The Maine Department of Environmental Protection’s Pollution Prevention (P2) Program concluded a successful grant project thanks to funding from the U.S. Environmental Protection Agency. Maine DEP worked with two public swimming pool owners to explore alternative technologies that will allow them to reduce their use of chlorine.

Chlorine has been linked to skin and eye irritations, lung damage and asthma, particularly in children. Besides accidental spills, which can be costly to clean up, chlorine can cause burns, release toxic air emissions and create persistent organic pollutants. Chlorine also is required by Maine in all public pools to sanitize the water. All public pools are required to have 2 parts per million (2 ppm) of free chlorine in the water for adequate sanitization.

DEP partnered with Water Purification Associates (a distributor of a food-grade enzyme) and the pools at the YMCA and the Clarion Hotel in Portland. The project tested use of an enzyme that is manually added to the pool and used in addition to its chlorine product.

Introduction of the enzyme reduces the amount of phosphates in the water, which allows the chlorine present in the pool to work more effectively because excessive amounts of phosphates (more than 50 parts per billion) can reduce chlorine’s overall effectiveness in the pool. Phosphates are found in some water sources naturally, but sometimes can be added to water by the water districts to prevent corrosion on municipal pipes.

The food-grade enzyme used in this project would not be as much of a benefit to pools if the phosphate levels were already low (less than 50 parts per billion). The P2 program chose the two partner pools because they both had levels of phosphates exceeding 200 ppb.

DEP managed the distribution of the enzyme to the participant pools and measured the overall reduction in chlorine used at each pool, while still allowing the vessels to meet the state-required 2 ppm of chlorine requirement. Prior to the pilot project, the Portland YMCA used 5 to 7 gallons of sodium hypochlorite per day to maintain the 2 ppm requirement. Since adding the enzyme product, it has been able to reduce usage to 2 to 3 gallons daily — about a 60 percent reduction of chlorine.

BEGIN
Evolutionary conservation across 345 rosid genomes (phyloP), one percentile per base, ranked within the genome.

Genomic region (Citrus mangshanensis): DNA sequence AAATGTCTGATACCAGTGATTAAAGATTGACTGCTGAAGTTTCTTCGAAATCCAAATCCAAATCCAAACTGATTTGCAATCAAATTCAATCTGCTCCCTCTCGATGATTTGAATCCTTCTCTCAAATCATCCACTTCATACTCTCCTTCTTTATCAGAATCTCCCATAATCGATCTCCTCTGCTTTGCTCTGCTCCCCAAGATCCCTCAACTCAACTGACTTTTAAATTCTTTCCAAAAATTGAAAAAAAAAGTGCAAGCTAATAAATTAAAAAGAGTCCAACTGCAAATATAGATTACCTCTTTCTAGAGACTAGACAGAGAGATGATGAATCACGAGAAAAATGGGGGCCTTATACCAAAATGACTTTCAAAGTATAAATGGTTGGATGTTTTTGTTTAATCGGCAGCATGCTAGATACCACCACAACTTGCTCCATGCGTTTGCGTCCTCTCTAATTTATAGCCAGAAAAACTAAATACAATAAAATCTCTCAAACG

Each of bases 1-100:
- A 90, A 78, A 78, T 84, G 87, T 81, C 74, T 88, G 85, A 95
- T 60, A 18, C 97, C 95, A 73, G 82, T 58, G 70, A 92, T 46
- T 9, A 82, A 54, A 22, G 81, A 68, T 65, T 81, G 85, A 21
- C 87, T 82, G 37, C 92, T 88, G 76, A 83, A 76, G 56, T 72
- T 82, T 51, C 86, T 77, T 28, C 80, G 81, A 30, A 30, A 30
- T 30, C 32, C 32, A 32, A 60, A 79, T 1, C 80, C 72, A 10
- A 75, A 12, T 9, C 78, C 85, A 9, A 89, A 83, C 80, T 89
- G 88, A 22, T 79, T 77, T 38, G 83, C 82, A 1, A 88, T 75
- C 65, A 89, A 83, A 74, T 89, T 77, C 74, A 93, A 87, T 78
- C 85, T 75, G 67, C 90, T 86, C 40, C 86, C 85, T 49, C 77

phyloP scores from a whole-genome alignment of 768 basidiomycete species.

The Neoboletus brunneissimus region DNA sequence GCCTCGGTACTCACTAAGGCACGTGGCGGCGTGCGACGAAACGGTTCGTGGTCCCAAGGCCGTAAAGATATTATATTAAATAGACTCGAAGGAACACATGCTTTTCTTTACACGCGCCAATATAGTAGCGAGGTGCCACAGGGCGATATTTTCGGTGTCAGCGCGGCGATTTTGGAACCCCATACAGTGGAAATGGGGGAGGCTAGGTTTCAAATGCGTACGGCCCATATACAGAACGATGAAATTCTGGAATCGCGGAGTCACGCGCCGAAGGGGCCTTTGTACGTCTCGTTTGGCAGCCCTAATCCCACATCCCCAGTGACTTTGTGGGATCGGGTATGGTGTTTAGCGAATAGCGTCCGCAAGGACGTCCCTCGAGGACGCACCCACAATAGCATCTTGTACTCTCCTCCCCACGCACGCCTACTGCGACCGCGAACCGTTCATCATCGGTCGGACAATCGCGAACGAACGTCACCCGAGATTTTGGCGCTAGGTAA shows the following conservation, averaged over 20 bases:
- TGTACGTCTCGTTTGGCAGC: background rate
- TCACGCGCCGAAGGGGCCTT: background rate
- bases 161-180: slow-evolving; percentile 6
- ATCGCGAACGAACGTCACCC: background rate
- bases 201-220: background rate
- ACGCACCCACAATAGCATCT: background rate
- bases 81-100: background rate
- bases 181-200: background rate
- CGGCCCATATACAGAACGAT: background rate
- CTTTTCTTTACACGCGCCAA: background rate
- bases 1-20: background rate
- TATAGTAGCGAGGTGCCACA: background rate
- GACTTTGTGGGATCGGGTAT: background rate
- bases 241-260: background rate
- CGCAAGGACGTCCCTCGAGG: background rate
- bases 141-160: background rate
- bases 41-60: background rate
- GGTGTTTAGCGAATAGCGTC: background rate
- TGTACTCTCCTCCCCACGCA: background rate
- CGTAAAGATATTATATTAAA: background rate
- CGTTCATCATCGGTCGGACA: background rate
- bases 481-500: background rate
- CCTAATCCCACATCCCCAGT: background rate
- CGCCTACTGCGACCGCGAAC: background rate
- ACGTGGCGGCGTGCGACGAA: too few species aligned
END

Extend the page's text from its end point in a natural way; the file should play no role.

The YMCA now is saving more than $350 per month on chlorine, which is more than enough to pay the cost of the enzyme ($190/month to treat its 150,000 gallon pool). Net monthly savings, after including the cost of the enzyme, are $160 per month.

The Clarion Hotel also significantly reduced the chlorine use to treat its 30,000-gallon indoor pool. With the addition of the phosphate-controlling enzyme, the hotel reduced the amount of chlorine it was using to maintain the 2 ppm requirement by 87 percent and is saving $200 per month in chlorine, which more than covers the cost of the enzyme ($130/month to treat 30,000 gallons). Net monthly savings, including the cost of the chemical, are $70 per month.

The Clarion Hotel and the YMCA now are using significantly less chlorine to maintain the state-required 2 ppm. In addition, both pool operators experienced positive results with water quality and have observed noticeable improvements in the indoor air quality. Many swimmers have commented on the better water and air quality.

This is an excellent example of business and government working together to reduce a toxic chemical and save money.